Being Fair to Seth Godin...
PR For Your Culture Goals - Better to Promote and Be a Target, or Stay Silent?

If You Think HR Owns Turnover, You're Already Dead....

Real Conversation at a company I worked for in the past.  Tell me who the caveman is, then who the progressive is:

Me (presenting slide deck):  So, here's the turnover stats for the month.  Part of what I'm workingLocal_h_-_as_good_as_dead on as the new guy is to give you more visibility related to turnover, then we can mine down to figure out where we have problems, and how we might be able to impact it.

Frank (functional area VP, with bully factor of 11 on a scale of 10):  My numbers high, and that's mostly because we hold people accountable in my shop.  Up or out, some choose to leave.  Glad HR's taking a look at it, and I'm also glad that they're taking ownership of turnover in the company.

Me:  <Biting my fist in my mind so I don't react>.

Gary (CEO):  Frank, you don't really believe that HR owns turnover, do you?

Frank: Sure I do, I've got to run the business and I'm glad they're stepping up to own it.

Gary: Do you think reporting is owning?

Frank: I don't follow.

Gary: Do you think that HR simply reporting turnover indicates they're the owner?

Frank: No.  I expect them to do something about it.

Gary: Frank, let me be clear.  You're accountable for turnover in your organization.  I'm happy that we have a credible HR function that reports on it and they can certainly help, but when you have 60% turnover in your organization, I'm coming back to you to ask you what's #@$@*# in your organization.  I'll ask Kris as well, but you're the one who's responsible.  You need to have answers.  You might want to ask Kris what he thinks as well.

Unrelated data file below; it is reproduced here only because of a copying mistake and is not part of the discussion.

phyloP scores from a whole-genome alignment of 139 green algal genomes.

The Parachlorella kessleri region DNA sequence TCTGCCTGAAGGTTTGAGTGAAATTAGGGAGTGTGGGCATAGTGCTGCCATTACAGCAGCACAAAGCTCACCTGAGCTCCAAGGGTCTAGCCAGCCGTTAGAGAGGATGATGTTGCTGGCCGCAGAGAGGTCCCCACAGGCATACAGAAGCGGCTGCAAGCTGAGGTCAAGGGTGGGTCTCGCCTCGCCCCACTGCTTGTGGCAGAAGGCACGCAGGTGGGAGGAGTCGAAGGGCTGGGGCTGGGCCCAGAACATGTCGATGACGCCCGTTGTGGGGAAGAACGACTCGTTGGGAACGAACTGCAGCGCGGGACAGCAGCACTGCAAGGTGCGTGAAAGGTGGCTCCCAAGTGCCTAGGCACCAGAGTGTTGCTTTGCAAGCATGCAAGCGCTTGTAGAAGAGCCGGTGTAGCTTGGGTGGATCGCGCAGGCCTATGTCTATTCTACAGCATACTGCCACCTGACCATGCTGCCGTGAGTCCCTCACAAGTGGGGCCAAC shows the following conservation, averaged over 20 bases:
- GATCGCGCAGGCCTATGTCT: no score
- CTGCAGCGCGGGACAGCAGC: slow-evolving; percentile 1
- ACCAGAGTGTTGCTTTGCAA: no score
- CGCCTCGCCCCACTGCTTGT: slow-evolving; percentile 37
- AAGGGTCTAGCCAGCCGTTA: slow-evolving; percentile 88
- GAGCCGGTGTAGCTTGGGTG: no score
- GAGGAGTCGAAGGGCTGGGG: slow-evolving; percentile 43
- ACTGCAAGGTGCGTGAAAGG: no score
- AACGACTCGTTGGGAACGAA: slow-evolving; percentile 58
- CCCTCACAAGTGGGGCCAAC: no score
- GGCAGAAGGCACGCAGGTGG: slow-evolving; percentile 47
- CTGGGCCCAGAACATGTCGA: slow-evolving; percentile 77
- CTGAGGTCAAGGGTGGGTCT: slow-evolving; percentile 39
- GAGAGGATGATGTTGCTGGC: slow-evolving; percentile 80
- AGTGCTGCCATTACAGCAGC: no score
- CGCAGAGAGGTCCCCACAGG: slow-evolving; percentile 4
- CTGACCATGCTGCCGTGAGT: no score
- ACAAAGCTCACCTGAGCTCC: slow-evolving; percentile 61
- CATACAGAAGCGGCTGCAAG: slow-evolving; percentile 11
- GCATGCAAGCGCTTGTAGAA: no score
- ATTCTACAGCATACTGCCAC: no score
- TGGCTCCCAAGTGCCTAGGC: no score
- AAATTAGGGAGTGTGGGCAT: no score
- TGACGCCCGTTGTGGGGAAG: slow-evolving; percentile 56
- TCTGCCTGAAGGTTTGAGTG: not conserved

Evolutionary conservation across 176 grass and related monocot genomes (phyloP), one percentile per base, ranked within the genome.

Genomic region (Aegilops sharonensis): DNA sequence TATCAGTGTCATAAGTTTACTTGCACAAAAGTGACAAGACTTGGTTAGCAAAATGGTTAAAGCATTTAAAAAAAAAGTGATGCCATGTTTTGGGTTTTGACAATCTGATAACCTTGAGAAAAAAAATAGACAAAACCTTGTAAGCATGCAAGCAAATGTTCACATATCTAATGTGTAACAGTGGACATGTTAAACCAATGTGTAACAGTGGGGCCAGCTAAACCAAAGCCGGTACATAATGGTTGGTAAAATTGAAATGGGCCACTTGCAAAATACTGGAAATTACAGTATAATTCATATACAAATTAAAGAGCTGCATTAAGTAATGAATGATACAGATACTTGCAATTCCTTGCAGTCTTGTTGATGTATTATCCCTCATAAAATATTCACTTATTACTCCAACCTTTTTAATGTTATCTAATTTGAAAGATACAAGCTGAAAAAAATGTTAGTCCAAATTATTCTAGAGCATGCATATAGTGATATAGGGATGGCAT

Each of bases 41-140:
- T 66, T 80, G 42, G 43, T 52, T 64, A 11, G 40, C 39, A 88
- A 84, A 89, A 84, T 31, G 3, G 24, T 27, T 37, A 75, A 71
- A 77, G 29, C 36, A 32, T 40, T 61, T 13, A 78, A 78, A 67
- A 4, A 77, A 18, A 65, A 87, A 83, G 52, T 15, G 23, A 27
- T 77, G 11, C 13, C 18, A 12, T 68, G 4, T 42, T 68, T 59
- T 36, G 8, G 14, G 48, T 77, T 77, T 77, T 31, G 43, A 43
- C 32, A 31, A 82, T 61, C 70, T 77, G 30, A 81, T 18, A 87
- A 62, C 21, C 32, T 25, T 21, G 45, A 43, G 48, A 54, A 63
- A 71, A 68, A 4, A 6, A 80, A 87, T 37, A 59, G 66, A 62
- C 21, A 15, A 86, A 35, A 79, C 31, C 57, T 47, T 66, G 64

Me:  <Staying silent, I really have nothing to add when the CEO is providing the lashing on turnover accountability.  The young capitalist might have piped in, but wow, have I learned how to shut up when things are going well.>

Frank: <Statements and gestures indicating he understands and agrees>

Meeting moves onto the next topic.

Easy to see who the progressive is, right?  The CEO. Now that I think about it, I should have given him a big freaking hug/sidebump/pound right then and there in that meeting.

Conversation brought back from long term memory as a reaction to this post from Lance at Your HR Guy, who questions the functionality of the exit interview as a replacement for your managers knowing what's going on and having open lines of communication with employees.  Good post, go out and give it a read....


Lance Haun

The whole conversation is exhausting and must be boring to anyone outside of HR. Who doesn't look at Frank or the manager who never gets why their employees are leaving and think that the person doesn't get it? It is a question of business sense.


KD - Love the Local H cover. Are you a high-fiving MF?

Creative Chaos Consultant

As the one who creates the TO reports for my company, I'm glad to see someone clarify who truly owns the figures. Excessively high TO is usually a sign of deeper issues and we (HR) are there to coach and support initiatives to reduce it. Where I work it's a huge focus-it's part of the line managers bonus program AND annual performance review.